August 2010

The Importance of Forgetting

Brain researchers are learning that memory is not just about remembering something. Often, equally important is the ability to forget something. Our society is built based on the ability to forget. Forgetting is not just "not remembering". It is also about making judgments about what is important to remember.


Not So Anonymous

A researcher at the Electronic Frontier Foundation reported that most computers give enough information when browsing to be able to identify "this computer". He found that browsers are able to give back to the host computer enough information so that subsequent actions could be identified as coming from that same computer. And other research is showing that all browsers "leak" information when browsing.


September 2010

Custom Loyalty Tracking System

We just delivered a custom loyalty data capture system for a client. This is a good time to review why someone might want to have such a custom loyalty system. Rarely can a merchant point to how that loyalty package is making them money. Loyalty packages can be very profitable to the merchant - when used correctly. Customer loyalty occurs when the merchant has



Walk into any business section of a bookstore and you will find a number of books on leadership. You can learn from Genghis Khan, Fortune 50 CEO's, former presidents, and more. So easily we forget that leadership is not a "plug and play" skill or exercise. One type of leadership may work in one situation but totally fail in another.


October 2010

Why Outsource or do it in house?

Throughout the history of computing, companies have switched between relying on outside vendors for all their computer needs, bringing it in-house, outsourcing it again, restructuring and bringing it back in, and on and on. There are a number of factors that help identify when a project can be outsourced and when the resources need to be found within the company.


Save the Ideas!

The October issue of Harvard Business Review has an interesting article on how to keep good ideas alive. All of us come up with ideas. The challenge is in getting other people to adopt our ideas and make them happen. That isn't a matter of logic, but of human interactions.


November 2010

What are the real risks?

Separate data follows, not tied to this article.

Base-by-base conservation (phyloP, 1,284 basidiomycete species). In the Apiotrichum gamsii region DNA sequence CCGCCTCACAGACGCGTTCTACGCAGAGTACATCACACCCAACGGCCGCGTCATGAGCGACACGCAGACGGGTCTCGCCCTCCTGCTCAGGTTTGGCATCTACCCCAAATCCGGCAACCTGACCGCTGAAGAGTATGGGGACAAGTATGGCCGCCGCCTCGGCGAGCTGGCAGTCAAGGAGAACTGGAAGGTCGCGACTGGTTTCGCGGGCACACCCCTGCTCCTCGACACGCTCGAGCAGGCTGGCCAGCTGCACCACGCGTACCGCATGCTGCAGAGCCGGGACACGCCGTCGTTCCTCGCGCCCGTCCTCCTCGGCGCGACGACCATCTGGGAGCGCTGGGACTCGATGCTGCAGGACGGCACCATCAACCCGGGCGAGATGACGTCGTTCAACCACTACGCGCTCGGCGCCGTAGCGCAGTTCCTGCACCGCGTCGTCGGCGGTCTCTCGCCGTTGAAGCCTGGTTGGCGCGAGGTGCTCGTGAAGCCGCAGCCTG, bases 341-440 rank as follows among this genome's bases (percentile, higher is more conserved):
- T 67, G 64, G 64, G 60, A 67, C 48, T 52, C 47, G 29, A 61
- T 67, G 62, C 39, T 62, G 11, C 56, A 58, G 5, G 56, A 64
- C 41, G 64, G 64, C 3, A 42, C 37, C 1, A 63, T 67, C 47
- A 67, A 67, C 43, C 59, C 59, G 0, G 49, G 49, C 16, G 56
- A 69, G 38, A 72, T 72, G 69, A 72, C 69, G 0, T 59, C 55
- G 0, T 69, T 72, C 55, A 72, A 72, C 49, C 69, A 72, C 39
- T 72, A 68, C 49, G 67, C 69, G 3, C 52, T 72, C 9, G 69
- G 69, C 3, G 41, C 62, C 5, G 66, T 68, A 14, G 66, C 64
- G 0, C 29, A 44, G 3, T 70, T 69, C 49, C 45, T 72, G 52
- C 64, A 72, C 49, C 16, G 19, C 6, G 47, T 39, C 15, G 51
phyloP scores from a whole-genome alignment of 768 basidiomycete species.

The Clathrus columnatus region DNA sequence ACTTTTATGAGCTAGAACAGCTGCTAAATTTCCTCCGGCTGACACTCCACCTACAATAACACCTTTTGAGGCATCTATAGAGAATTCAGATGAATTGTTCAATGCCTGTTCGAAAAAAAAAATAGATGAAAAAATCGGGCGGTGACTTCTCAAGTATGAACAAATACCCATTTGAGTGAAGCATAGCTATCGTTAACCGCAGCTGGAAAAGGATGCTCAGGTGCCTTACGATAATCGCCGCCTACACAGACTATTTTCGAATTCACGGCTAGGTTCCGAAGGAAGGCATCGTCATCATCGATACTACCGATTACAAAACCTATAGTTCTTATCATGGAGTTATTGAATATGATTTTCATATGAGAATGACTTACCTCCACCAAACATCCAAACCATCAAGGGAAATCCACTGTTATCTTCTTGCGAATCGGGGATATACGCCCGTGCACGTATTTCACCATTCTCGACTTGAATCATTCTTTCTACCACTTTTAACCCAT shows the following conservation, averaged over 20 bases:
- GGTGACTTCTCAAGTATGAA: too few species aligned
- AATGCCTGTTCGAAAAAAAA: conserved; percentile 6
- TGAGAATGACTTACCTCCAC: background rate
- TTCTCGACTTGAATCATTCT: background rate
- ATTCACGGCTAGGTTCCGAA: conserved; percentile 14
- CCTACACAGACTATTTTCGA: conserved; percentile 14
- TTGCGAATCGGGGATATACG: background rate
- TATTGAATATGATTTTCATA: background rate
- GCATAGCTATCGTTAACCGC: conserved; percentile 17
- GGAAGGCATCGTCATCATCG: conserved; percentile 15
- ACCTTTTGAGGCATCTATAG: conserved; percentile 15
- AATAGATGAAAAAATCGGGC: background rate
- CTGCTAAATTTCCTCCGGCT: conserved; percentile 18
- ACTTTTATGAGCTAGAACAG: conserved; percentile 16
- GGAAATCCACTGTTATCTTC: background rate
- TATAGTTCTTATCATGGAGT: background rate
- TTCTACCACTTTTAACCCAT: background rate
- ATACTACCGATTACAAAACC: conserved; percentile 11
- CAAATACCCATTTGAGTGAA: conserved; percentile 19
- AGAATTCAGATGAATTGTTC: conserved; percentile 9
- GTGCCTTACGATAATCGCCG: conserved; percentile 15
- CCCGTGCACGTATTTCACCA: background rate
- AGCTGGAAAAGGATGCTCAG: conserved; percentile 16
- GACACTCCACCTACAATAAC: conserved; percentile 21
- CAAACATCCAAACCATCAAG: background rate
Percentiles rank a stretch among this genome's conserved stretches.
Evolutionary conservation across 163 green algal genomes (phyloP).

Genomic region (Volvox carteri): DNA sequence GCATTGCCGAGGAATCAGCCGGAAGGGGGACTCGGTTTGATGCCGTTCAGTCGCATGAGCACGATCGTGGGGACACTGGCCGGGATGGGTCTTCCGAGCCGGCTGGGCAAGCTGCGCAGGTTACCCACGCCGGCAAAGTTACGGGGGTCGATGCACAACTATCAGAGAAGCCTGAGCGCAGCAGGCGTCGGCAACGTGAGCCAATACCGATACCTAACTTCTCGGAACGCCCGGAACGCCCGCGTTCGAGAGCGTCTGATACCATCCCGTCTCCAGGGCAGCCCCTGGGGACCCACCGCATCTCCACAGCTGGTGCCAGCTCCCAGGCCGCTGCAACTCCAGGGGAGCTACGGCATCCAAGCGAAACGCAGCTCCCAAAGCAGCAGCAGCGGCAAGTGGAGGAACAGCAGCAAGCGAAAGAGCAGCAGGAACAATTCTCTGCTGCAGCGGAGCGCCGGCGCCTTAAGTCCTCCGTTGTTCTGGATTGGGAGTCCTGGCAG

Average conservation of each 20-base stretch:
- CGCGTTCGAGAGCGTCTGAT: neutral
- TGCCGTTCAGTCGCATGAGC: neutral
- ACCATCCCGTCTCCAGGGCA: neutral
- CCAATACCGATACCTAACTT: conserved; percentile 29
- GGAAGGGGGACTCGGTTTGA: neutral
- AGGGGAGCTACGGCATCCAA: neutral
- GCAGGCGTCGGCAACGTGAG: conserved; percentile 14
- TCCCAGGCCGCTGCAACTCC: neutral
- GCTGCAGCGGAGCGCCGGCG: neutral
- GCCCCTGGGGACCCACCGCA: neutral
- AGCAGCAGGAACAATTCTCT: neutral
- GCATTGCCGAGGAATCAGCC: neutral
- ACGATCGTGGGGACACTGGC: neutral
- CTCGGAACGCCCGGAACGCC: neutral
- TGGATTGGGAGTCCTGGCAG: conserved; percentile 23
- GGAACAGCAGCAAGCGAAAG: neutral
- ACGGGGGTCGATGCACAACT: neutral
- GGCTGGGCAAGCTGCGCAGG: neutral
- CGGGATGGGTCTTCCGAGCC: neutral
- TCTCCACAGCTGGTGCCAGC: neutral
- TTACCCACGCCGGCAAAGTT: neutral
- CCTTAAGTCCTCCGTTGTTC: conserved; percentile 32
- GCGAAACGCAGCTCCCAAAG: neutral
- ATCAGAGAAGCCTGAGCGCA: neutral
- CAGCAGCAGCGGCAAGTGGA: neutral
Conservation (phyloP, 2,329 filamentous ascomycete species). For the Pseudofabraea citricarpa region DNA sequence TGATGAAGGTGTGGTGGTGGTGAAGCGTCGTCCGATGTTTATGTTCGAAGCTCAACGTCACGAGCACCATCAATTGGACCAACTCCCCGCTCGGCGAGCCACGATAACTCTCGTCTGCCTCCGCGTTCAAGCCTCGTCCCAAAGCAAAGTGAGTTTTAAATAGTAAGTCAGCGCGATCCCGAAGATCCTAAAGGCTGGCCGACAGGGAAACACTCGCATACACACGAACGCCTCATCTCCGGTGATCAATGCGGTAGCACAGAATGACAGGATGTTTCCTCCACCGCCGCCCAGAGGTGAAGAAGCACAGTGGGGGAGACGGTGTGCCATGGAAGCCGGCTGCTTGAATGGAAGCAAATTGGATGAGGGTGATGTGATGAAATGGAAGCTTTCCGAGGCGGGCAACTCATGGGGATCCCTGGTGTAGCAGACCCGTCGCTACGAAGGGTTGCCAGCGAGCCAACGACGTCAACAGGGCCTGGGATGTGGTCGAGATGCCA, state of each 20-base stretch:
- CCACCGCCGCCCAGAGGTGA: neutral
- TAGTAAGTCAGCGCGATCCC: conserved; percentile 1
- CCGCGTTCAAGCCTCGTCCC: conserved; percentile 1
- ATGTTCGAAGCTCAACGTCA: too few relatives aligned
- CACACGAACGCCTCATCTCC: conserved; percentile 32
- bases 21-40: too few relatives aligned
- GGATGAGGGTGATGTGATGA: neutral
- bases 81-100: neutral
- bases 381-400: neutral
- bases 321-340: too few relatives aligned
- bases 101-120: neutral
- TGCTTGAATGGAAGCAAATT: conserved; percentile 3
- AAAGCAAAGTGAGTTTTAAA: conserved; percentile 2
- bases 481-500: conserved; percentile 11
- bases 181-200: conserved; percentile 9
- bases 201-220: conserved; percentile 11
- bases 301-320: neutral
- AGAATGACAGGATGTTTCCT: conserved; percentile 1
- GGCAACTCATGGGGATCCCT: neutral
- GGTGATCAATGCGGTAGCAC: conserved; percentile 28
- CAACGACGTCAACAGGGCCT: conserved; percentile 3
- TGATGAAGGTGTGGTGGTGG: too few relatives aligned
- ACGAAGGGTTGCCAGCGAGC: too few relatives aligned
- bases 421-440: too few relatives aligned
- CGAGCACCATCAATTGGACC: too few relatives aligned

Jeff Ma was one of the members of the MIT blackjack team that took millions from casinos. He is now training people for the gambling tables. One challenge he runs into is that most people do not understand the real risks they are taking and how risks change over time. This is true also for business.


Gaining Wealth or Importing Money?

Over the last year, the Federal Reserve has been pumping money into the system to try to prevent deflation and restore inflation. The policy has been a roaring success. In the last year, prices and wages have gone up by 30%. Where? This inflation points to a human tendency.


December 2010

What Harm is in Not Acting?

People do not always act when we need to. We have all seen situations where people stay in a bad situation, put up with events that we would not endure, and otherwise not act to improve themselves. Businesses stay in lines of business that should have been changed or shut down long ago. Even Warren Buffet stayed with the original textile company long after it was no longer very profitable. Why do people not take the actions they need to take?


Will your company lose the cyber war?

There is a roundtable discussion in the December Communications of the ACM on the cyber war that companies are engaged in - even though they may not know it. The way companies are being attacked through the internet has changed dramatically over the last few years. Now we are facing not just "big time" criminal efforts, but also intelligence services looking to steal industrial capability. The difference is huge.


Prairie Trail Software offers a complementary newsletter, A View from the Prairie.

These newsletters are our chief form of marketing. But beyond letting our clients know that we exist, they also provide a great source of information about consulting in general.

Our newsletters are completely free and available on request. Recent newsletters are available on the web after print publication.

Newsletter Archive